Those of you who read my review of last week’s heat will know that I was pleasantly surprised by the quality of music that was put on. This week I was a little disappointed, but felt the night showed a positive variation of what the local music scene has to offer. I felt that Thirty Six 50 showed the most potential for growth. The Drones had the best stage presence, the most skill and ability, the best chemistry, the most originality, commanded the crowd most of all, and put on the best overall performance. I felt Rahmani, being that they were a cover band, showed no originality whatsoever and didn’t allow themselves a chance to show off what they could do. My personal pick of bands for the night was; Rahmani in third place, Thirty Six 50 in second place, and The Drones as winners.

The judges felt that Thirty Six 50 were on the right track as far as gigging is concerned, and showed a great deal of passion as well as future promise. However, it was said that they needed a lot of practise and to learn the most effective way of playing their instruments. Thirty Six 50 came third with 577 points putting them sixth and last so far in the overall ranking.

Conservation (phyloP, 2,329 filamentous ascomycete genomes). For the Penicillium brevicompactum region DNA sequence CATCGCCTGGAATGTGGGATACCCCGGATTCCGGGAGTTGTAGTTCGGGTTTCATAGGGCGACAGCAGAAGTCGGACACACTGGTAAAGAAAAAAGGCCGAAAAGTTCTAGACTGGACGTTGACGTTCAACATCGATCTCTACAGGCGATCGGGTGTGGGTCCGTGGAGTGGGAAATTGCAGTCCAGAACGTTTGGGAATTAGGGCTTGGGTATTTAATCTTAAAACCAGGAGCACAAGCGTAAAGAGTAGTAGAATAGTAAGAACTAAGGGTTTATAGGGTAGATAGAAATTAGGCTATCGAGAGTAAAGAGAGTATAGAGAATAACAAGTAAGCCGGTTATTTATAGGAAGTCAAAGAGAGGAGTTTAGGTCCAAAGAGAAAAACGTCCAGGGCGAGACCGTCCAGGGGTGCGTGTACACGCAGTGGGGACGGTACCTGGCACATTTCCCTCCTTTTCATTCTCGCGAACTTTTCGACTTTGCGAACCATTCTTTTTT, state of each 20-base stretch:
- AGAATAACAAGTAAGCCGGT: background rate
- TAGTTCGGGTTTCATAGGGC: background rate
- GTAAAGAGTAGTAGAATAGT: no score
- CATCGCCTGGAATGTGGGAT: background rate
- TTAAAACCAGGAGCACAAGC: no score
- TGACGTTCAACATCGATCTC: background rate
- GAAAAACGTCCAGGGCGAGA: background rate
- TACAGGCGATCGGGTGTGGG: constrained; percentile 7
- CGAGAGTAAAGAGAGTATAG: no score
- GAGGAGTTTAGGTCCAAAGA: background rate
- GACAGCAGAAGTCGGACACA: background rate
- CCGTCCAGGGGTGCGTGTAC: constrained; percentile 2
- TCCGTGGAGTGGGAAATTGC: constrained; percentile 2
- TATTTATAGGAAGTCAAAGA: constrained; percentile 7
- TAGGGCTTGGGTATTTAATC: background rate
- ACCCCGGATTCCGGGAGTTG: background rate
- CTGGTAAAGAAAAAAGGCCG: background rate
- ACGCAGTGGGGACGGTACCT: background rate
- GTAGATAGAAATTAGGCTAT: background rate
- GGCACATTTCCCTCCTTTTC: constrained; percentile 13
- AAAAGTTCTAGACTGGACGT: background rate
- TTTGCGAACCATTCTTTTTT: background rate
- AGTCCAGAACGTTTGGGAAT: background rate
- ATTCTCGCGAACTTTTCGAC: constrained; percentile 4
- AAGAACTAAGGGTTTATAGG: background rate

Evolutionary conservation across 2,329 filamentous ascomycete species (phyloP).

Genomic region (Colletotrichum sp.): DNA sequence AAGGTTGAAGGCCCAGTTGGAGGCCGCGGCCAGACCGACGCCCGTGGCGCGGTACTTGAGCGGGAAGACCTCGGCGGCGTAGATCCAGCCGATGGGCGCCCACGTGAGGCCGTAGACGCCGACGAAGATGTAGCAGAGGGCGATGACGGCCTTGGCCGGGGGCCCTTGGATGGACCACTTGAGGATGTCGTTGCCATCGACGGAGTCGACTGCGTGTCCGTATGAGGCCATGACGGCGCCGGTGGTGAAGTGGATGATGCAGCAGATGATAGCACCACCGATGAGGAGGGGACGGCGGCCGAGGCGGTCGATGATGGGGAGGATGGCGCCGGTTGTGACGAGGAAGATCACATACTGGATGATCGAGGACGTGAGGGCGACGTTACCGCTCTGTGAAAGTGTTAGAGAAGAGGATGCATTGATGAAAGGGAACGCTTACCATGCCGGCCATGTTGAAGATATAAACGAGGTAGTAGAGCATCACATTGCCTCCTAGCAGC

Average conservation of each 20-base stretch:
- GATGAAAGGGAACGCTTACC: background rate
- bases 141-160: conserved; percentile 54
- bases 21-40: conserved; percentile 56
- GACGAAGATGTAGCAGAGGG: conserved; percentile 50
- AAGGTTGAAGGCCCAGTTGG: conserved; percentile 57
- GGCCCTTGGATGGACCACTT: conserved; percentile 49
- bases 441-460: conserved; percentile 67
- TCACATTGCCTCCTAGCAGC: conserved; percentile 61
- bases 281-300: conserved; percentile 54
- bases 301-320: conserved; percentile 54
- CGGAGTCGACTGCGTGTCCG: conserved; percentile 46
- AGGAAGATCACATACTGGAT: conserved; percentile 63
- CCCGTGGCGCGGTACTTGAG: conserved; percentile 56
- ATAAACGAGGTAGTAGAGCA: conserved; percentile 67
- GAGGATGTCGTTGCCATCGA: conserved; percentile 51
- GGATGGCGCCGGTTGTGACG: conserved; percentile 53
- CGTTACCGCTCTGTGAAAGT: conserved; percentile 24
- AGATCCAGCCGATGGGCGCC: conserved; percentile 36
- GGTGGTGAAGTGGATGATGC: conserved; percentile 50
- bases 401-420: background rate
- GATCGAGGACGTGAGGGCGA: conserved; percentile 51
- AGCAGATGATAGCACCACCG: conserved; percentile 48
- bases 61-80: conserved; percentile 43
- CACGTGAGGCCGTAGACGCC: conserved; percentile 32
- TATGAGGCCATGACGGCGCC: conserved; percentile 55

The judging panel said of Rahmani that they were a talented bunch of people with great stage presence. However, the judges felt that they let themselves down by just doing covers and need to be much more original. Rahmani came second with 831 points putting them in third place overall and making them the highest scoring losers so far.

Obvious winners The Drones were said to have great crowd command, and superb raw energy. One judge said that it was extremely impressive that they managed to get the crowd into a mosh pit despite having never played their music to them before. The judges felt that the songs were impossible to sing along to and that changing that would benefit them greatly. The Drones came first with 890 points and are the highest ranking band at this time.

Heat three will take place on June 5th with Acres of Life (pop-punk), my favourites to win Monroe (punk/rock/pop), and Last To Know (metal).

Originally posted here: http://sqmagazine.co.uk/2011/05/eastbourne-extreme-battle-of-the-bands-2011-heat-two/